Spy Vs. Spy: The Music Of Ornette ColemanJohn Zorn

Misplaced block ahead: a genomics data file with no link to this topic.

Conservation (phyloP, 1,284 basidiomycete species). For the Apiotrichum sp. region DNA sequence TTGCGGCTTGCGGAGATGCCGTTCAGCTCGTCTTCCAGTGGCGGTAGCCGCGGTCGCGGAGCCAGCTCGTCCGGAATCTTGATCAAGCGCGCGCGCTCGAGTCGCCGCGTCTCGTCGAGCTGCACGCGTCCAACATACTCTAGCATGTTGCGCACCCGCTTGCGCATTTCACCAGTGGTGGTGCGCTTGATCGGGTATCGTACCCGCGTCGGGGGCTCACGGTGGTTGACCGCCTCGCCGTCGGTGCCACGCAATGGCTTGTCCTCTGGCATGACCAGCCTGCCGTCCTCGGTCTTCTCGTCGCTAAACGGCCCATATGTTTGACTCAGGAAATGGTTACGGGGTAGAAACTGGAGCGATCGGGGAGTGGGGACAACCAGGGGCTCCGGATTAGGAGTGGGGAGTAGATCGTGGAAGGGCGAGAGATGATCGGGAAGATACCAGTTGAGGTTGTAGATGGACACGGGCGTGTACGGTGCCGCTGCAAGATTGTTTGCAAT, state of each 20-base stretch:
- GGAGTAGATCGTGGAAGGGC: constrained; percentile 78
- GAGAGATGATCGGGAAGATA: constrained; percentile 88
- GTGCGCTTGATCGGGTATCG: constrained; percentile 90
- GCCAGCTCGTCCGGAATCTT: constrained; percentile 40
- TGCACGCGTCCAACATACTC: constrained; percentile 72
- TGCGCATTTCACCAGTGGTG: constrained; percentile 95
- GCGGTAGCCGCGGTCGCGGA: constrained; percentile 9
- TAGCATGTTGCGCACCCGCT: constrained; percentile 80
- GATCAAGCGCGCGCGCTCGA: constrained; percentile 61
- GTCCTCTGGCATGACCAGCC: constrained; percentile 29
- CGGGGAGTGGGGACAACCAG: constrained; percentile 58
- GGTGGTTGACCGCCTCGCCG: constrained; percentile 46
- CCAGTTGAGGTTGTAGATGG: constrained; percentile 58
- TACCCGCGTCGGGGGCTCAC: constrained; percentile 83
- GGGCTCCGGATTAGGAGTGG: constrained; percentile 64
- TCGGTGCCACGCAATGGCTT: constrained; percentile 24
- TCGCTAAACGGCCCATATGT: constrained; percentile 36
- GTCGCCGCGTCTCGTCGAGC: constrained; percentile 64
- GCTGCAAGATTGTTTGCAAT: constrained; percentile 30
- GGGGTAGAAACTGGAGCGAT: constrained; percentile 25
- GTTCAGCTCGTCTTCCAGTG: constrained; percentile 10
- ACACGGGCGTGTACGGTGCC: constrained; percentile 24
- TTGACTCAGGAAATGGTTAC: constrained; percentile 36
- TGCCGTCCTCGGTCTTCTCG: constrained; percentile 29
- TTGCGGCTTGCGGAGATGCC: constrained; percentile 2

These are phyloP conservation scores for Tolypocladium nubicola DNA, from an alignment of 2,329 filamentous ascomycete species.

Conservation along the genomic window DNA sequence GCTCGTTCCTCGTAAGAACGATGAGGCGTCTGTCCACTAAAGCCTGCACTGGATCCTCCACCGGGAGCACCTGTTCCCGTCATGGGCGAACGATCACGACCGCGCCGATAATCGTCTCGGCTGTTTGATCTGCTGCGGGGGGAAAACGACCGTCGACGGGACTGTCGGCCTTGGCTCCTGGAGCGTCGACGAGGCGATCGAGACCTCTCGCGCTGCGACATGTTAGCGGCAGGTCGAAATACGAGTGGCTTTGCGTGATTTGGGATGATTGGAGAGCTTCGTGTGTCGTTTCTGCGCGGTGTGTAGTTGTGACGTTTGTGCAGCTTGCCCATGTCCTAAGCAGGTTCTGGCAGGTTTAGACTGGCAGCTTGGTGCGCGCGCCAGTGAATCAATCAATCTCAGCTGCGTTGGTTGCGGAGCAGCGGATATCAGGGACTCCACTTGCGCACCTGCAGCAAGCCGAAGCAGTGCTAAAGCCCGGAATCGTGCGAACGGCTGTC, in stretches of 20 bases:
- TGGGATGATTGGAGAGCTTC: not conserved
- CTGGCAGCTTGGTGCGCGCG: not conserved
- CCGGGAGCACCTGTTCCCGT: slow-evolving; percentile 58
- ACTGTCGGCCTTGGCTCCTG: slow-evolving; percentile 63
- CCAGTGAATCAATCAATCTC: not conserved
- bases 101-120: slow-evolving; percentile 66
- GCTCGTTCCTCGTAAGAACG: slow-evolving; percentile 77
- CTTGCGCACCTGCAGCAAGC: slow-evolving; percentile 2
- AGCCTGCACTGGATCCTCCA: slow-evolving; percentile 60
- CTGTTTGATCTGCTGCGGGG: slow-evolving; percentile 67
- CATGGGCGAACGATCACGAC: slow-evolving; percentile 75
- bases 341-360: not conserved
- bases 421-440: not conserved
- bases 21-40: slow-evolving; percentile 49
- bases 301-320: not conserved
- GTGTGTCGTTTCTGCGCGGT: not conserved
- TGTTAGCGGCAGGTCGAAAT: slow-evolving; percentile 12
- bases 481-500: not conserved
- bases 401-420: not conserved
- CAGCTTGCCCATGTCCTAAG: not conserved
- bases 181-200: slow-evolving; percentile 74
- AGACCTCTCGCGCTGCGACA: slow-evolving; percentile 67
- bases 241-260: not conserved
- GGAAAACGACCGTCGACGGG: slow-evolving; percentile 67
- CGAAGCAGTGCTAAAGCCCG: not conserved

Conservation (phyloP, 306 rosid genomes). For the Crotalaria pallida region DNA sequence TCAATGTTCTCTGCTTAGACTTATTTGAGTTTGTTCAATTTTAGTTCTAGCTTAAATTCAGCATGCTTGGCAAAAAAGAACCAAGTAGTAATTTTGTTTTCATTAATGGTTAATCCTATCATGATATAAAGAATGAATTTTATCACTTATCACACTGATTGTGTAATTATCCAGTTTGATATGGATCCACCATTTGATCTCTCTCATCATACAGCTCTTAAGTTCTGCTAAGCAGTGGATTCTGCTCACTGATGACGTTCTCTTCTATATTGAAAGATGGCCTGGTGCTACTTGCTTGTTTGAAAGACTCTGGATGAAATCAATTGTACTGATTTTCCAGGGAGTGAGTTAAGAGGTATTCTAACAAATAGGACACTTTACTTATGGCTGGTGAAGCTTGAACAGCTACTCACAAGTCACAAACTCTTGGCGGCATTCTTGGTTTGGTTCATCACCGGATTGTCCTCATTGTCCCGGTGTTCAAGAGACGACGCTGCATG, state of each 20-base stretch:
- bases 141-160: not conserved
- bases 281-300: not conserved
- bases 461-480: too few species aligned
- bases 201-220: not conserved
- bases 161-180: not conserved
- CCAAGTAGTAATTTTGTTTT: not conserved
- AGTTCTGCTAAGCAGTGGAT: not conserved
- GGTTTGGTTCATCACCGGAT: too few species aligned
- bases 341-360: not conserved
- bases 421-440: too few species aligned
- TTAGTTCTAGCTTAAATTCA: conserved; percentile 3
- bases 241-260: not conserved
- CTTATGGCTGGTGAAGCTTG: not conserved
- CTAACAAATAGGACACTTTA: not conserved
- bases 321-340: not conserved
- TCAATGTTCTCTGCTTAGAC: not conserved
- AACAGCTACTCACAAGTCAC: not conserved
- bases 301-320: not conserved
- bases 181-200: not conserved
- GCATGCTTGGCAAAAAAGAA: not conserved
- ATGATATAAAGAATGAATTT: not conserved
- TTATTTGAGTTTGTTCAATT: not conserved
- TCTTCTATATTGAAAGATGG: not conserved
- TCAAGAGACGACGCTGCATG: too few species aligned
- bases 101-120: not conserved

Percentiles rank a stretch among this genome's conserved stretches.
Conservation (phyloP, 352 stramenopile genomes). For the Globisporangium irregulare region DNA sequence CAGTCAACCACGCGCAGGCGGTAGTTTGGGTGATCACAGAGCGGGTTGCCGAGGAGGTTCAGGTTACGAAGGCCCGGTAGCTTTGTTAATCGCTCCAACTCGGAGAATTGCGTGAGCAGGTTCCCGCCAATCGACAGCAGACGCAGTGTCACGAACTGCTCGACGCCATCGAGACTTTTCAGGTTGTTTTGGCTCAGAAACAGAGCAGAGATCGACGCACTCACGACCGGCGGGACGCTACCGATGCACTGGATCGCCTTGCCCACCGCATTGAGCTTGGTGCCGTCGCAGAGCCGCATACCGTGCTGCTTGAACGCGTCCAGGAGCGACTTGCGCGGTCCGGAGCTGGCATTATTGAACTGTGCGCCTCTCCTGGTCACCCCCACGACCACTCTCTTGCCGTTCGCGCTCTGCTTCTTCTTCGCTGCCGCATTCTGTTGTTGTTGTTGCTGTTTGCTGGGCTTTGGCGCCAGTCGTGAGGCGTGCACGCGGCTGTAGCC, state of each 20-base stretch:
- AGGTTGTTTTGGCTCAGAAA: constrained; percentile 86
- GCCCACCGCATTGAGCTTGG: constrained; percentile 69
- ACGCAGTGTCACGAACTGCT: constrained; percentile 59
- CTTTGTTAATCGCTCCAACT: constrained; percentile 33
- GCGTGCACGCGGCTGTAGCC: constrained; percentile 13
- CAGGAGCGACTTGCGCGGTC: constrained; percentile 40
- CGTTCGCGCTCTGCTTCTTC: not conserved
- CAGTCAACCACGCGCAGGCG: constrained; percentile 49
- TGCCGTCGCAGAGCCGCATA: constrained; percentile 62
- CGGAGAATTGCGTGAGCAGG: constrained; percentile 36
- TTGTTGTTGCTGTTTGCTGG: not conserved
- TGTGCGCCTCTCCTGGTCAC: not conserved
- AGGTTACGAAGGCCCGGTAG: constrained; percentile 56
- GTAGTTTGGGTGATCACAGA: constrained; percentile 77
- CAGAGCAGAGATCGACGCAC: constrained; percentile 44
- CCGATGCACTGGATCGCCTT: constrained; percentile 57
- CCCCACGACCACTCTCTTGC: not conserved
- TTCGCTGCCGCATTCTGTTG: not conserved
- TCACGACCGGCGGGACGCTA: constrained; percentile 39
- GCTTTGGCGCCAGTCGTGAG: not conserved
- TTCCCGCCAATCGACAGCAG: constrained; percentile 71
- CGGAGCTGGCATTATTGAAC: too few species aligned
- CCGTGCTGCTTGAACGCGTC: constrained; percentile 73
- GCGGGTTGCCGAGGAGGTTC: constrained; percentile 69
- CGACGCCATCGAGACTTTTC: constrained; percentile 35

Hey, reader! If you can't find the full album anywhere, email me at email@example.com and I'll send a zipped file of the songs. John Zorn. Hmmm.....let's talk about John Zorn. He's a jazz artist (saxophone) who specializes in avant-garde jazz. This alone will turn away quite a few people, and I can't blame them: avant-garde art is inherently pretentious with it's "ooo, look at how I deconstruct certain pervasive elements in art and rearrange them for new experiences". It's pretty anarchist, and anarchists SUCK! Given this, I'm pretty surprised that Zorn is even on this list. I would've went with his much more popular "Naked City", but maybe that was too "jazz-rock" for 1001. Regardless, most people are going to walk away not enjoying John Zorn's work. So, what is he doing with this album? Well, he's got a 5-piece band built of two alto-saxophones, a bass, and TWO DRUMMERS! Neat. Double drummers is always risky but it's avant-garde so we'll let it slide. Cool production note: each saxophone is playing in a different channel (Zorn is in the right; listen for his licks!). Also of note is that everyone playing is improvising, giving a sort of full sound that surrounds the listener like a chaotic hug. Can you feel it? Zorn's compositions are interesting, as he opts to do these much shorter tracks that don't stick around for long before moving on the the next one. Zorn is heavily inspired by the hardcore punk scene in New York, London, and Tokyo at the time, particularly the rise in grindcore (see: Scum by Napalm Death). That sort of quick-and-dirty, attack on the ears is something that was very much inspired from grindcore and can be seen crossing over in jazz through Zorn. Again, most people will not like this, but for what it's worth I think it's a cool approach to jazz. By the 80's, Jazz had pretty well split; smooth jazz was on the rise with the likes of Kenny G, producing the most accessible, commercial music possible. Meanwhile, Jazz was being used more as a prop for other genres, such as acid jazz in the UK being a combination of electronic beats with jazz (great for clubs), or hip-hop producers incorporating jazz samples in their beats, leading to the rise of jazz rap in the late 80's and early 90's. This comes AFTER the prominence of avant-garde jazz actually, so Zorn is late to the party and very much on his own. Regardless, his approach to jazz with the mindset of hardcore punk makes for a fresh and thrilling listening experience. Overall, I think there's a lot one can take from this album, but they'll need to be open to the weirdness of it all. Do not expect structure, melodies, and rhythms that ground most songs. Instead, listen for how each instrument is playing off the others while also being totally independent from the song. There are times in this record where the stars align and you can hear the purposefulness of Zorn's band coming together in creating some really rad shit. But you gotta be open to it, or you'll just walk away thinking it's a total stinker. If you liked this record, consider listening to Ornette Coleman's stuff! I recommend "The Shape of Jazz to Come" and "Free Jazz", both records that did NOT make this list because Coleman ISN'T ANYWHERE ON THE LIST, DESPITE HIS NAME BEING HONORED BY THIS ALBUM. FUCK YOUUUUUUU 1001 ALBUMS!!!!